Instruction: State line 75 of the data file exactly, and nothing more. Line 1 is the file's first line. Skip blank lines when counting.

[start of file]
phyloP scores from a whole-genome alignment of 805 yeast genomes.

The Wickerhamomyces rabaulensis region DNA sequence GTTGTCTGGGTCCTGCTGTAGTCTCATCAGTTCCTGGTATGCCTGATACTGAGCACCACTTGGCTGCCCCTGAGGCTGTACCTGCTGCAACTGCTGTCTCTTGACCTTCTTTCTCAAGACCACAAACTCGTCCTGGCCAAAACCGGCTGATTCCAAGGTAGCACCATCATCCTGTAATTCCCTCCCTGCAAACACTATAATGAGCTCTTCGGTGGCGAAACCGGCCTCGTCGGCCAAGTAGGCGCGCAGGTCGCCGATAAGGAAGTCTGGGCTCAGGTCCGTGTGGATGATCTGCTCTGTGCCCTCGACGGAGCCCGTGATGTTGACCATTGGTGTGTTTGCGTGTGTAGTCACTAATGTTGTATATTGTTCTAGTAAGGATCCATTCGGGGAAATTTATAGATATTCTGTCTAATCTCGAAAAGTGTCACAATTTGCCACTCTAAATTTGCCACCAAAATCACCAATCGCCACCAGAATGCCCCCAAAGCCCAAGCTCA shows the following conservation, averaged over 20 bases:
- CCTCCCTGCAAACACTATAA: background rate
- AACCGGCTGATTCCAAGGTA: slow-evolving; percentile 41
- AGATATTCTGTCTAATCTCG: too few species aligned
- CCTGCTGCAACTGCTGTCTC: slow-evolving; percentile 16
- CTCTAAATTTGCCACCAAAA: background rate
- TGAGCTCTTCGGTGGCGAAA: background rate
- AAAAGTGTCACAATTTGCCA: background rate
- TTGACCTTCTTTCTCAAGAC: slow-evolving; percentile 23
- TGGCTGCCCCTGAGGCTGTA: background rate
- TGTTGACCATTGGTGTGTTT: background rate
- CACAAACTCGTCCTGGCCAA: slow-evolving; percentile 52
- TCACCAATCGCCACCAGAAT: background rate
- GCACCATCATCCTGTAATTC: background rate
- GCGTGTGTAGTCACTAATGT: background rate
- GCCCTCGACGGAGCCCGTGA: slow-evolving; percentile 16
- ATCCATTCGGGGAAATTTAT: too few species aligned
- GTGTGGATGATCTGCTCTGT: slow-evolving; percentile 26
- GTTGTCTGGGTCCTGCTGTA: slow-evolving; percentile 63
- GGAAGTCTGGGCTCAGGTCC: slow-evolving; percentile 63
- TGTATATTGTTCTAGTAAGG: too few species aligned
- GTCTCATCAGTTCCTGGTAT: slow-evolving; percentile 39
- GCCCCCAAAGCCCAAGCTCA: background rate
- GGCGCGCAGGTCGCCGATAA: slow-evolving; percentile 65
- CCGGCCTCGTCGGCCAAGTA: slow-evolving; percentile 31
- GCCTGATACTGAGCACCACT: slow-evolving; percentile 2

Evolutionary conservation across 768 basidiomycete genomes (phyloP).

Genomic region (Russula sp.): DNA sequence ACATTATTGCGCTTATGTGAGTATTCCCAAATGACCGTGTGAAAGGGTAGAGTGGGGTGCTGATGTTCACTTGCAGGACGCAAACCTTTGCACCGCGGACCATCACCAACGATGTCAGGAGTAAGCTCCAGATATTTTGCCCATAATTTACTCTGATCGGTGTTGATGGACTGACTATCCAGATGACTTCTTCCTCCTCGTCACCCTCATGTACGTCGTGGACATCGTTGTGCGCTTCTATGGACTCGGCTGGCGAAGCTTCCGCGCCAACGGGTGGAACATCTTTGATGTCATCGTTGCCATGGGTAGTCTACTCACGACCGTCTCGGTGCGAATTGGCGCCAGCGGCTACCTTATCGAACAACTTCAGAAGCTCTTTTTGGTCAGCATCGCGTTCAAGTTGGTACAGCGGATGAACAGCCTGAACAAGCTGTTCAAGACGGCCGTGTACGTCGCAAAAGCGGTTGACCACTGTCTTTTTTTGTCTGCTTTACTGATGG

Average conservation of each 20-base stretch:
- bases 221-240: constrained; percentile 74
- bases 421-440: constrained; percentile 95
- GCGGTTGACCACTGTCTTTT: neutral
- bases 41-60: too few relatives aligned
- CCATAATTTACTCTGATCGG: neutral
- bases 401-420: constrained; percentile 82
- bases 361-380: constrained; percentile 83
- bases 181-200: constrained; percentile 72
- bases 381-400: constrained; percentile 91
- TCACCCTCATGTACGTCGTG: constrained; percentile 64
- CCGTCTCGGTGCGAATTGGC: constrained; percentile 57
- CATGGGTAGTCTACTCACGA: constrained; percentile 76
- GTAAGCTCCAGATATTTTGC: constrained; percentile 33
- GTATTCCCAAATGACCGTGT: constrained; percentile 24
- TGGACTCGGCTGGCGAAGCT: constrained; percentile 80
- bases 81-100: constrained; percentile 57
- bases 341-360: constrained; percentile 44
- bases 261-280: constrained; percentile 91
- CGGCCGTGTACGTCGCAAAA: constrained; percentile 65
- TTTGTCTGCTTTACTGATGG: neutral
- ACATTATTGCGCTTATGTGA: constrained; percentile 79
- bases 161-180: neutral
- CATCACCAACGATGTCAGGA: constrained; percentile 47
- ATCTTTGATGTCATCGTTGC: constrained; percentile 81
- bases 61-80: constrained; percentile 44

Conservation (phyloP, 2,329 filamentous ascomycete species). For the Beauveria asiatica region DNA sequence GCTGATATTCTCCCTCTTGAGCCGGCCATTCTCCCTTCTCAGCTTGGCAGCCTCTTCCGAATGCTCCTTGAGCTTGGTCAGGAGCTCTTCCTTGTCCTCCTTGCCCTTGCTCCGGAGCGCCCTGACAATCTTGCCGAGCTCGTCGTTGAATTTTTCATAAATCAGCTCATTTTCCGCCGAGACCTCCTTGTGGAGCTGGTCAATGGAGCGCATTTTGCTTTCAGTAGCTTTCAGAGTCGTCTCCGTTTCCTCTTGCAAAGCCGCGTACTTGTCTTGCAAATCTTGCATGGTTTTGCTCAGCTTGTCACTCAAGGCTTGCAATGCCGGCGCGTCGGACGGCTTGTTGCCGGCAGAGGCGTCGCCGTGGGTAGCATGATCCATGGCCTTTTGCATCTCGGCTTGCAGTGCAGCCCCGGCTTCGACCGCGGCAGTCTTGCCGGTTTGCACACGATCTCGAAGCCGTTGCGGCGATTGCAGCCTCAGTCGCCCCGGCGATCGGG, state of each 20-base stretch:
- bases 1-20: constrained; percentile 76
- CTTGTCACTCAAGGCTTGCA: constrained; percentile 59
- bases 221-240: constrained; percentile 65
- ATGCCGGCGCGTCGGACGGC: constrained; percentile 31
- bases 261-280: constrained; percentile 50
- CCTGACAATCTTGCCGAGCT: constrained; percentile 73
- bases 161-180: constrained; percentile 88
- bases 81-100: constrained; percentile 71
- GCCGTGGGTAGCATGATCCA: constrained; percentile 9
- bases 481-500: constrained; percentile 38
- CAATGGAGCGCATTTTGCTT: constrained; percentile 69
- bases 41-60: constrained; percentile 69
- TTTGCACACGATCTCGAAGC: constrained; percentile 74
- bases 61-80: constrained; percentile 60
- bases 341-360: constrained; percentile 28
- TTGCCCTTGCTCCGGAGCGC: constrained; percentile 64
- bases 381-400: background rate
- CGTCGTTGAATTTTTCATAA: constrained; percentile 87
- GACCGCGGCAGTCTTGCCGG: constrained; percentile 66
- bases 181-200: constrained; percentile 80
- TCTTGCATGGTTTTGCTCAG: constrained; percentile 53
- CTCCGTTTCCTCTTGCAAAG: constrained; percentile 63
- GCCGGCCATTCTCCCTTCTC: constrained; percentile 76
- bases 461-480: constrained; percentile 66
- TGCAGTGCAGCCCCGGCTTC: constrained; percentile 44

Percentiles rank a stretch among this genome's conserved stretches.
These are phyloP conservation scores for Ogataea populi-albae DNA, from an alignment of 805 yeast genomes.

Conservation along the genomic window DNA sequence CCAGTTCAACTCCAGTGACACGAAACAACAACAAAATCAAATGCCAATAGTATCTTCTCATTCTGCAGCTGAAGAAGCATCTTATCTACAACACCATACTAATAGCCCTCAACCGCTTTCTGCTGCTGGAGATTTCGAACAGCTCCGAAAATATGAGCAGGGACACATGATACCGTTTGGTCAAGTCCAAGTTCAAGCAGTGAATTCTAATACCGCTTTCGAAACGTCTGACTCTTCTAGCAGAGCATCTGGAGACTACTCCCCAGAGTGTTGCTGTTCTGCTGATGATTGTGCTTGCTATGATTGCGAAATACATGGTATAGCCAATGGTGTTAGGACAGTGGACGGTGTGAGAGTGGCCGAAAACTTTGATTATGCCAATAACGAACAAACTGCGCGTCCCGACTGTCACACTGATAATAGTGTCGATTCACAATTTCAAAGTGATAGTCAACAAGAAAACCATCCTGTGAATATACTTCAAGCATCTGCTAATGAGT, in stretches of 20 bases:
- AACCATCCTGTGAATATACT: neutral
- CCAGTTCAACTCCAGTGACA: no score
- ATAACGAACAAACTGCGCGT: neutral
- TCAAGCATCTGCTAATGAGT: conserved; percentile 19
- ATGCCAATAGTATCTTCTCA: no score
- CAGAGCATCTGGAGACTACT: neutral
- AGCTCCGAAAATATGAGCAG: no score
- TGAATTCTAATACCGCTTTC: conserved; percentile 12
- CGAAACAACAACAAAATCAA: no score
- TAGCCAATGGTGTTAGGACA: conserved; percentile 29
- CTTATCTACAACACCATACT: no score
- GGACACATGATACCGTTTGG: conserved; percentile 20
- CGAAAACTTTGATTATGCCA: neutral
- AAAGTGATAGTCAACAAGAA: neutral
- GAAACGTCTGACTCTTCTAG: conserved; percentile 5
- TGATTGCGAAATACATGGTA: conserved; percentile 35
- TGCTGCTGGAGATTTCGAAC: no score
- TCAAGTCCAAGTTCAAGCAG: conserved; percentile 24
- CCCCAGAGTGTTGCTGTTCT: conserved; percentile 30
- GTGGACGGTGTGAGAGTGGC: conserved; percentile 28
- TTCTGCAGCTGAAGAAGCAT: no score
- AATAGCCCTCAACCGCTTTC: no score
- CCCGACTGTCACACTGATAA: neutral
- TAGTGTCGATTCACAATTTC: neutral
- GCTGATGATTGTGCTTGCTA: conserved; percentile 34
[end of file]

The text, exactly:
- GACCGCGGCAGTCTTGCCGG: constrained; percentile 66